The LABA/LAMA combinations included: “indacaterol/glycopyrronium”, “vilanterol/umeclidinium”, “formoterol/aclidinium”, and “olodaterol/tiotropium”. All LABA/LAMA combinations showed similar efficacy.

Comparison Between the Different Treatment Options’ Effects on Dyspnea and Rescue Medication

All patients with COPD should be prescribed a short-acting bronchodilator in addition to long-acting therapy as a rescue medication. These patients can develop dyspnea at any moment and rescue medication is usually needed; therefore, an optimum maintenance therapy should lower the rate of use of rescue medication.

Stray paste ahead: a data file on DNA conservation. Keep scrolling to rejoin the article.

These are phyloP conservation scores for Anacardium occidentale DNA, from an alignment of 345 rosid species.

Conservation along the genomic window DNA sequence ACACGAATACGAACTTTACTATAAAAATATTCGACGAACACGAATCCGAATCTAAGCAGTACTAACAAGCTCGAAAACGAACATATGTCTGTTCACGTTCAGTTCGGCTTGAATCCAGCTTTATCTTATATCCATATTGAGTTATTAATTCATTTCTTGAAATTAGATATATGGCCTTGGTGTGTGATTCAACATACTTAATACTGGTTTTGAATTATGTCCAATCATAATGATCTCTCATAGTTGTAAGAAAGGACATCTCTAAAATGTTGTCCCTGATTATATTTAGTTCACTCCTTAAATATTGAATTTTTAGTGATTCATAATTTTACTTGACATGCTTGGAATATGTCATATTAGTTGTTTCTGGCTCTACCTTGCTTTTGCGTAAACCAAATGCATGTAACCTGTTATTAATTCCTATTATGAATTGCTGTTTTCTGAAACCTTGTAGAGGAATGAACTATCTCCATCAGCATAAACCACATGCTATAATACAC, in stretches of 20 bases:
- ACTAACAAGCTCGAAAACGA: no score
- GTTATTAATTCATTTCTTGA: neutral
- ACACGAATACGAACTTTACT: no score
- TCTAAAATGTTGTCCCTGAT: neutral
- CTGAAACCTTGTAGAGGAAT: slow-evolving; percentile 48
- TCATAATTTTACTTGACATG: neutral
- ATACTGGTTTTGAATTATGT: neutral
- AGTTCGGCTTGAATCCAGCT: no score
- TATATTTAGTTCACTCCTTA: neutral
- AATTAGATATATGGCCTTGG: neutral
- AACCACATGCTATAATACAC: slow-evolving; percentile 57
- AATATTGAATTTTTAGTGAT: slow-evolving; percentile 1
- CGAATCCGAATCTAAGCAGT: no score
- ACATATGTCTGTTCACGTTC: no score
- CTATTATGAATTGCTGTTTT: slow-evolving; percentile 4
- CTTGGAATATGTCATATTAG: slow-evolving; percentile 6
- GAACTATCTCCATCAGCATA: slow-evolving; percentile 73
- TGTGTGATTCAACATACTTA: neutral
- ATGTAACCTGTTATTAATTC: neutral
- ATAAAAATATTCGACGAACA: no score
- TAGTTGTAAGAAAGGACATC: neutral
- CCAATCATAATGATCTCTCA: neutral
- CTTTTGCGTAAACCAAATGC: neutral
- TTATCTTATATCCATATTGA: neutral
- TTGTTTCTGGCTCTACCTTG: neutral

Dyspnea can be assessed by the international score known as TDI for a more objective evaluation of the COPD patient. In summary, LABA/LAMA combination therapy was found to be extremely superior to LAMA monotherapy alone or LABA/inhaled corticosteroid therapy. The general well-being of COPD patients receiving a LABA/LAMA combination was also superior when compared to those receiving LAMA alone or LABA/inhaled corticosteroid.

The rate use of rescue medication in patients receiving a LABA/LAMA combination was also significantly reduced compared to those receiving LABA plus inhaled corticosteroid therapy or LAMA alone.

Therefore, it was concluded that a LABA/LAMA combination as a first-line therapy for COPD patients is far more superior compared to any other maintenance therapy option in the symptomatic control of the patient.

Comparison Between the Different Treatment Options Effects on COPD Exacerbations